Farm Ireland
Independent.ie

Monday 25 September 2017

A far cry from the Black Fridays of old

Ploughing at the Burren Winterage Festival in Co Clare
Ploughing at the Burren Winterage Festival in Co Clare
Joe Barry

Joe Barry

Perhaps this comes from leading a sheltered life but up to very recently, I had no idea what Black Friday was or what it meant.

Having deleted endless emails from various businesses offering me special deals on their products, I just couldn't avoid references to the term.

Up to now, I assumed it had some sort of religious significance. I even thought it was perhaps linked in some way with two of my late grand aunts who used to eat only black toast during Lent. After enduring that, I would imagine by Easter they had no need to go to Slimming World or partake of Operation Transformation.

They must have been as lean as greyhounds. They even drank black tea (without sugar of course) and I must admit, albeit from my dim childhood memory, they weren't exactly a bundle of laughs. No surprises there.

What was, to my young eyes, even worse was the fact that they were very well off and could easily have had champagne instead. What a waste. Oddly, in those days austerity was quite fashionable.

Widows along with priests and nuns wore black and the uplifting sight of a bit of colour was apparently, in some way almost sinful.

This Black Friday is however quite the opposite and is a shameless exercise in encouraging the nation to spend as if there is no tomorrow.

No prizes for guessing it originated in America where advertising and the hard sell are infamously aggressive. Why we have to imitate everything the Yanks do is beyond me but clearly they have the edge when it comes to getting us to part with our money.

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I checked out the statistics and found that last year, in the US, over fifty billion dollars were spent during the Black Friday weekend. The event begins on the day after the Thanksgiving holiday which is set for the fourth Thursday in November and seems to be a bit like our January sales in that stores offer special bargains to tempt the pre-Christmas shoppers. Even my insurance brokers have got in on the act, offering me "super" discounts on car and home insurance. Sorry guys, but this time you picked the wrong man. In true and time honored farming tradition I will buy what I need, only when I need it.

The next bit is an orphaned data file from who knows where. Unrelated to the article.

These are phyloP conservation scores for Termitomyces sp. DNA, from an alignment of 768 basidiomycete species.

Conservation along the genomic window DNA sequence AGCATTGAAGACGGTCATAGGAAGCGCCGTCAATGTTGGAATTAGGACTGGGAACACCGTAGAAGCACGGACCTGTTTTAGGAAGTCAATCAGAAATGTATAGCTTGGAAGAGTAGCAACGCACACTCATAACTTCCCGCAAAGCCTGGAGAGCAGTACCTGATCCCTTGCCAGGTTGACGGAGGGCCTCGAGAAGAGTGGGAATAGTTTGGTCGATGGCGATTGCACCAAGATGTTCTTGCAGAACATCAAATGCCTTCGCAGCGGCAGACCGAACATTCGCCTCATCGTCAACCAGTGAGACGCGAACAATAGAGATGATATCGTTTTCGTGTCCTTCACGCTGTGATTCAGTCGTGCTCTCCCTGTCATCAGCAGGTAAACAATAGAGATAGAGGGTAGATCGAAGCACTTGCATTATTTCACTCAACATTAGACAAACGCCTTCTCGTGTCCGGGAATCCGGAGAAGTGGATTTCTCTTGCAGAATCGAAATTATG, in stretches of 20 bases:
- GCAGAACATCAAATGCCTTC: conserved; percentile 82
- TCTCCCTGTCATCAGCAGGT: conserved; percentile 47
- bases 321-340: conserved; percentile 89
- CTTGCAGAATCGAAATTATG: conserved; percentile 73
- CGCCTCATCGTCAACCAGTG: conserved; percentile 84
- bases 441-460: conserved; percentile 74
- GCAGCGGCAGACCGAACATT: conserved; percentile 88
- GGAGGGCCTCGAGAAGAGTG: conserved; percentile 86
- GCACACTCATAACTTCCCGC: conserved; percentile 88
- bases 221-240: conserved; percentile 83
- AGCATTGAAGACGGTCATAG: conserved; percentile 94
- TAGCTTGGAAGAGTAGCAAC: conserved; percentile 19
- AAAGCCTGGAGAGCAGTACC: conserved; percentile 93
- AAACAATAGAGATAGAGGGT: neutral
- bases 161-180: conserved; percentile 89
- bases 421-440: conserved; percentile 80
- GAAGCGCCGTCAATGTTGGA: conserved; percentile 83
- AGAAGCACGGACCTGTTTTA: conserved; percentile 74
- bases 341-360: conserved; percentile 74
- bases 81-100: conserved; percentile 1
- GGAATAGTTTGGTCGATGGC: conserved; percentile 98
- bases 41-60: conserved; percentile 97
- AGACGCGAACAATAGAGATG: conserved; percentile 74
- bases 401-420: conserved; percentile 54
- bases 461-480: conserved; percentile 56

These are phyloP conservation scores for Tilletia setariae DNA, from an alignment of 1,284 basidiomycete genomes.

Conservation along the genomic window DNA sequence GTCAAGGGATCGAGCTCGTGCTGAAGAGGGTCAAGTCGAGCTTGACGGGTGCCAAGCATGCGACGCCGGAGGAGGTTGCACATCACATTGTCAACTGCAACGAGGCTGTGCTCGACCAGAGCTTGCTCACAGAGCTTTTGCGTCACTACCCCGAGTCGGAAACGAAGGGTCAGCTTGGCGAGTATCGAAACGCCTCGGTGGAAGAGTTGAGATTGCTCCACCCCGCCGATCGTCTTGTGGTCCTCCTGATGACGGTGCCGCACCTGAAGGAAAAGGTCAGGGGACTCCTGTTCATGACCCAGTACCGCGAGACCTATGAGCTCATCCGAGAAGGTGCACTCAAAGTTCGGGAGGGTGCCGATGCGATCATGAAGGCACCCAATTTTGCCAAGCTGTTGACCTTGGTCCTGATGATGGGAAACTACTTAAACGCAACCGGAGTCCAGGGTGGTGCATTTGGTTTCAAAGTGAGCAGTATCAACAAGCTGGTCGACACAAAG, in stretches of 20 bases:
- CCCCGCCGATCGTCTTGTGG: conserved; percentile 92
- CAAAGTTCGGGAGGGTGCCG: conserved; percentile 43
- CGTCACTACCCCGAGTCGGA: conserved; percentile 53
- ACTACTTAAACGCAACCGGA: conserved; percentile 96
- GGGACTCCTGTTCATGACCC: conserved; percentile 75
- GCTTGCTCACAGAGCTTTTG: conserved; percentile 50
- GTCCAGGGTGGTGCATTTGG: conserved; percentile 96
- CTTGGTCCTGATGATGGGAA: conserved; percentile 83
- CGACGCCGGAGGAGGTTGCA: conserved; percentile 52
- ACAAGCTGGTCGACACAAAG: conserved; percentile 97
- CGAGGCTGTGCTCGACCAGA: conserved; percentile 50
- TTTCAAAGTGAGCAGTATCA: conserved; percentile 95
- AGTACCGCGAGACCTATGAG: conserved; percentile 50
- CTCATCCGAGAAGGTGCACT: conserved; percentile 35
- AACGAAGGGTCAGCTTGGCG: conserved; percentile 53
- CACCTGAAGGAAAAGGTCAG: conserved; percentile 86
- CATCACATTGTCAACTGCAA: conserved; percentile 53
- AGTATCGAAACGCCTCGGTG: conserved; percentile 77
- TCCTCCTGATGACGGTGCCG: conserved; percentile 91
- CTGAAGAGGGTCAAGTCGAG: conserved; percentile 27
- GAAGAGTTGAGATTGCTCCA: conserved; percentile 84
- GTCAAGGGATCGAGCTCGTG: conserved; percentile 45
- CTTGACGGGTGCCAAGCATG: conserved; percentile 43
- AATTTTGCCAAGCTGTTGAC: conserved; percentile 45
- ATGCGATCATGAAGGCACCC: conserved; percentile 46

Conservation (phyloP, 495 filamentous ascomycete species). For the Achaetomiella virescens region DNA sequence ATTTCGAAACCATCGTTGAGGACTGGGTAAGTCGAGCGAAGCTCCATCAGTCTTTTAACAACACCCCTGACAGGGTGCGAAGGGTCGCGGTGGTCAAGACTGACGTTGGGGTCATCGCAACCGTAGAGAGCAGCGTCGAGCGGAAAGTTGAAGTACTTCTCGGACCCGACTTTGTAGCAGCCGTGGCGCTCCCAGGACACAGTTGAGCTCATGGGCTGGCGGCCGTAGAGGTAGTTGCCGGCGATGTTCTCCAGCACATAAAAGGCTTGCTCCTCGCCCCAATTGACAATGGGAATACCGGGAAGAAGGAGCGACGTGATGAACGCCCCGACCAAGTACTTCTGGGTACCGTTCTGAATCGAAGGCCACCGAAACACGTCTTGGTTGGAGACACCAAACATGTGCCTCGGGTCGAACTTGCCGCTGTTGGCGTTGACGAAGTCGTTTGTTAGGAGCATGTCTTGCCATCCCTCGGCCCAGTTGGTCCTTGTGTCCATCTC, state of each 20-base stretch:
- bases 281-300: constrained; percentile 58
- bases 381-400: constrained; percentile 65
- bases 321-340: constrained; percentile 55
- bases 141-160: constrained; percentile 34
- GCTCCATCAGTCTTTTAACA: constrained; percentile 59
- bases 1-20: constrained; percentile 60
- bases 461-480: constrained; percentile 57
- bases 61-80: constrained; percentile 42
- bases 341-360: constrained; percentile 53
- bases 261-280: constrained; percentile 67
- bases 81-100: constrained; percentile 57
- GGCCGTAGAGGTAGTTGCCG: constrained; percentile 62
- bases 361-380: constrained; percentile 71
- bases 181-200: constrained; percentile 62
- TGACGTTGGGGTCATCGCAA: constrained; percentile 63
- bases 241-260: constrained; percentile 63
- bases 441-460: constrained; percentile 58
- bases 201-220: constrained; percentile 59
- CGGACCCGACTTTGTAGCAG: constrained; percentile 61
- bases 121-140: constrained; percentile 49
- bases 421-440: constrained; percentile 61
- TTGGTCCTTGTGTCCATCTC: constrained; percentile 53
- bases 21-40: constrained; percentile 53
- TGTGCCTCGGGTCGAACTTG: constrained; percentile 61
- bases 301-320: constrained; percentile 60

With all this talk of money, it's hard not to be reminded of those poor people in the IFA who must be wondering where it all went wrong.

The answer is quite simple. They should have told us.

The sin lay in the non-disclosure of facts and not, contrary to popular opinion, in the amount that they paid their general secretary.

If you pay peanuts, you get monkeys and it seems that Pat Smith, unlike some of our semi-state executives, was and is one very smart guy who was probably worth every penny he received.

Apparently the IFA had a pension liability of €9m when Pat took the helm but he has since put the IFA on a much sounder footing. Does that not tell us that he was doing a good job?

We need a strong organisation to represent us and up to now, I would have thought that we had one.

I recall the late Joe Murray speaking of his time with RTE and telling me of the legendary negotiating tactics of the IFA delegations and the fear they instilled in successive governments.

Tough times

Apparently some of their leaders used the Al Capone approach "We will make you an offer you can't refuse" and God help you if you don't accept it.

Tough men for tough times and now that times are as hard as ever in the farming world, the IFA is in trouble.

As I said earlier, they should have told us.

Too many trade unions and others keep a veil of secrecy over what they pay their executives.

This is wrong and unfair to their members but we mustn't lose sight of the fact that top men demand and deserve top wages. We do not want to be represented by second raters.

I am sure that Mr Smith will have many offers of employment from large businesses and corporations once this affair has died down.

The salaries of our best leading businessmen are, to most of us, something almost undreamt of but these people have special talents and work their butts off.

To now stop paying levies and membership fees would be pointless and self-defeating - but we should have been told.

Indo Farming